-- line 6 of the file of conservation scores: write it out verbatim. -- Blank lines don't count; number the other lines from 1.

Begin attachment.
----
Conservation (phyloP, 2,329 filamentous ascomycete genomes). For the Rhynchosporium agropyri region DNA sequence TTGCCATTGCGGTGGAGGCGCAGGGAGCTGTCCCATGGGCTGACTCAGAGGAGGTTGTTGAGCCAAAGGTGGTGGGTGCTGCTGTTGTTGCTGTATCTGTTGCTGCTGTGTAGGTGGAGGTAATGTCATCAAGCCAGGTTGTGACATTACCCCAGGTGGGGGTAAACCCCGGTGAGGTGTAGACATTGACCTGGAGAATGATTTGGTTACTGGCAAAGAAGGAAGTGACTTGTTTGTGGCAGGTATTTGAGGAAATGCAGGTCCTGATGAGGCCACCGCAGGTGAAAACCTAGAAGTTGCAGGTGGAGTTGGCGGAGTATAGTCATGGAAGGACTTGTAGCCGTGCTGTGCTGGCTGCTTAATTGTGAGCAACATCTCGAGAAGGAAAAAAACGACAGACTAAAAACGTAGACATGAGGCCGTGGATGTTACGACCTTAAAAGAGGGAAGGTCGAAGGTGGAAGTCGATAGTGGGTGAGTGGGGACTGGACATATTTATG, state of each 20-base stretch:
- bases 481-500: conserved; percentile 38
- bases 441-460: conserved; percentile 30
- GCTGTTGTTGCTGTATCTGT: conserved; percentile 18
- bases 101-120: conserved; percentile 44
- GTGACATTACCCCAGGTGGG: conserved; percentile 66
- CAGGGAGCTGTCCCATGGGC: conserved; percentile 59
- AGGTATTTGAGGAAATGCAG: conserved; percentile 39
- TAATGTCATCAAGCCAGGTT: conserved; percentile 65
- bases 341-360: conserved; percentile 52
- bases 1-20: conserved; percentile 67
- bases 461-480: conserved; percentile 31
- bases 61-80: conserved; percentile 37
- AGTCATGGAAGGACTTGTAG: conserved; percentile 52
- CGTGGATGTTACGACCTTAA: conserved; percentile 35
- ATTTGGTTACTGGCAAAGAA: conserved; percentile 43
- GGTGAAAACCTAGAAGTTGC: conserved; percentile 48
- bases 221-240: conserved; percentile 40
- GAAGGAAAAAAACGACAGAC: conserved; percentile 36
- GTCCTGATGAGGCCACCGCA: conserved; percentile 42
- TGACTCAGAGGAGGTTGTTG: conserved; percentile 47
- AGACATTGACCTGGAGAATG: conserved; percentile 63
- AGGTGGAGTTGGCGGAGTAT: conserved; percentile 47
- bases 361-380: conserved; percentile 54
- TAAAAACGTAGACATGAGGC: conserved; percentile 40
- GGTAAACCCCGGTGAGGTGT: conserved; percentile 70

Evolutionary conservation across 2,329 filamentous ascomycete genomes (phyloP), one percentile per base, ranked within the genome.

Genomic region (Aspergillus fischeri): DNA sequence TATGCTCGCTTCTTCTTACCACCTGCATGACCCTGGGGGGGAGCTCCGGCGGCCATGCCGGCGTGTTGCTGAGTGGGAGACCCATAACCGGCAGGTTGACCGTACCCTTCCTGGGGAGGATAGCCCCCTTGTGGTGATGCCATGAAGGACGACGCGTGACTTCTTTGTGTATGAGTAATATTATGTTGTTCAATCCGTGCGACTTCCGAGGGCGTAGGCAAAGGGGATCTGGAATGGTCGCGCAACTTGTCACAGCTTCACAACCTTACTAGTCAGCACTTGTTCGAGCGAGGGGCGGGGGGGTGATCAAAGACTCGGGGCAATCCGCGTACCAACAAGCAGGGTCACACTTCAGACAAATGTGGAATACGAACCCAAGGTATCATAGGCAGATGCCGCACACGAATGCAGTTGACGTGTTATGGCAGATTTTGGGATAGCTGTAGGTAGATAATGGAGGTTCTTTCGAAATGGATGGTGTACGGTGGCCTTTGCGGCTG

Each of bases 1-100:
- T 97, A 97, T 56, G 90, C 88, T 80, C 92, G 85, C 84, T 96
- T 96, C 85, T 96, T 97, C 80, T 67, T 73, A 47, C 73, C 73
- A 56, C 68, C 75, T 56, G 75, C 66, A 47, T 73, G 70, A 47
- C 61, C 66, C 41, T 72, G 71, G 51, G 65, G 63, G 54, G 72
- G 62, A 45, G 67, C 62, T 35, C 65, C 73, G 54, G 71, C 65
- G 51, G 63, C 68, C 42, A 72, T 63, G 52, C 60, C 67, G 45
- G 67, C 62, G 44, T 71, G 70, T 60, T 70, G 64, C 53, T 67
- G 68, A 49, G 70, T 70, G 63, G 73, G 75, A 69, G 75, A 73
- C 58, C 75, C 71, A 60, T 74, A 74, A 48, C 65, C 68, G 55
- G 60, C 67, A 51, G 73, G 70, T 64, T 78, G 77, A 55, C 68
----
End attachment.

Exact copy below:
- GTGACATTACCCCAGGTGGG: conserved; percentile 66